"Nancy's essential Drewness ... lies in her ability to tie villains up and make tea sandwiches—the perfect legacy from her two very different mommies. Out of the fiery editorial marriage of rough-and-tumble Mildred and refined Harriet came a perfectly behaved, kick-ass goddess-sleuth."

.....

In Command of History, by David Reynolds (Random House)
Reviewed by Benjamin Schwarz ("War Without End," November 2005)

"Reynolds carefully and engagingly separates what actually happened in 1939-1945 from Churchill's version of those events."

.....

John Brown, Abolitionist, by David S. Reynolds (Knopf)
Reviewed by Christopher Hitchens ("The Man Who Ended Slavery," May 2005)

"[Reynolds] succeeds admirably in showing that Brown, far from being a crazed fanatic, was a serious legatee of the English and American revolutions who anticipated the Emancipation Proclamation and all that has ensued from it."

.....

The Command of the Ocean, by N.A.M. Rodger (Norton)
Reviewed by Benjamin Schwarz ("Eminent Domains," May 2005)

"The second installment of Rodger's projected three-part naval history of Britain is one of very few books that actually warrant the adjective 'magisterial.' In this 900-plus-page volume ... Rodger elucidates the Royal Navy's rise to global preponderance and its consolidation as the single most influential institution in the nation's life."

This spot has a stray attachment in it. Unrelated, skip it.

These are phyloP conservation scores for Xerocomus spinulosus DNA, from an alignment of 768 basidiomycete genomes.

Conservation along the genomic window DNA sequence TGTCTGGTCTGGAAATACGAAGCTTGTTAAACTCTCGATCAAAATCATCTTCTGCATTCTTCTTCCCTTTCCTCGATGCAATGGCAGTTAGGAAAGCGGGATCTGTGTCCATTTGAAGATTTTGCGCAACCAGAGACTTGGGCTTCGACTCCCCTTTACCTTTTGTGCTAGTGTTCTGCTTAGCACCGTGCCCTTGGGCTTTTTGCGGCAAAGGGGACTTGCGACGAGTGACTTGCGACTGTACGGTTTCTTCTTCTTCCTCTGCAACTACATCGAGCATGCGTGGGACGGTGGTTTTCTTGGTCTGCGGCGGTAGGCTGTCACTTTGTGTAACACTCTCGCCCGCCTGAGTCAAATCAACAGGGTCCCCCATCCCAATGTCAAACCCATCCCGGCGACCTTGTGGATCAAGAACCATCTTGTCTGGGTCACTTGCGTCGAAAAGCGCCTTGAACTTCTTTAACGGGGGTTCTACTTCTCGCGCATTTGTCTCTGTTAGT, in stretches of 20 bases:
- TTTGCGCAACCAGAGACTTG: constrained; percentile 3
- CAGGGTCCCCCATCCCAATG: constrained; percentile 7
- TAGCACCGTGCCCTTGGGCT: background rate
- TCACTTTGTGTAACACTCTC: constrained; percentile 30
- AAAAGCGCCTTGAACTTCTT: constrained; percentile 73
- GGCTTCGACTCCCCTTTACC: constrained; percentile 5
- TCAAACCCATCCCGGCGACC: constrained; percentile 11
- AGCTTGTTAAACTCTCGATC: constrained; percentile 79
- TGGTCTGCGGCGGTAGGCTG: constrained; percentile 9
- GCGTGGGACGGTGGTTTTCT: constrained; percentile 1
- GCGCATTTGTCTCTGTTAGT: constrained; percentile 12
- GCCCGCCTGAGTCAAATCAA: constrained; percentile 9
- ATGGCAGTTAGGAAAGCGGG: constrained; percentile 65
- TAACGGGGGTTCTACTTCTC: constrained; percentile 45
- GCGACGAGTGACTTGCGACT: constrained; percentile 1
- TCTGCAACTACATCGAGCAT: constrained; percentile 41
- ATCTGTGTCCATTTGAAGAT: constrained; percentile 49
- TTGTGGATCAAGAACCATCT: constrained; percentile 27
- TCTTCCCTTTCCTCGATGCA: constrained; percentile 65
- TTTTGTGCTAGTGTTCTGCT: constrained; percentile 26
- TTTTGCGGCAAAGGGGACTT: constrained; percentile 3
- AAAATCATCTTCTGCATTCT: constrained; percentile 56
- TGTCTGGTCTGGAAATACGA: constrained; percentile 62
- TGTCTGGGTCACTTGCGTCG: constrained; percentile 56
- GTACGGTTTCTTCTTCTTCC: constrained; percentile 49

Born Losers: A History of Failure in America, by Scott A. Sandage (Harvard University Press)
Reviewed by Benjamin Schwarz ("An Exquisite Slogger," January/February 2005)

"In this book about the cultural ramifications of economic failure in nineteenth-century America, Sandage has taken on an important and underexamined subject and scrutinized it in inventive ways, using unexpected and largely unmined sources."

.....

Crazy Horse, by Mari Sandoz (Nebraska)
Reviewed by Benjamin Schwarz ("Another World," October 2005)

"The most accomplished biography of Crazy Horse and one of the best and most moving books ever written about the American West, a strange, often unsettling work."

.....

Understanding Dante, by John A. Scott (Notre Dame)
Reviewed by Benjamin Schwarz ("The Lost Crusade," April 2005)

"Scott has accomplished the nearly impossible: he has married close interpretation with broad synthesis—and in clear, often vigorous prose. This is a significant and deeply satisfying book."

.....

Undressing Infidelity, by Diane Shader Smith (Adam Media Corporation)
Reviewed by Cristina Nehring ("Fidelity with a Wandering Eye," July/August 2005)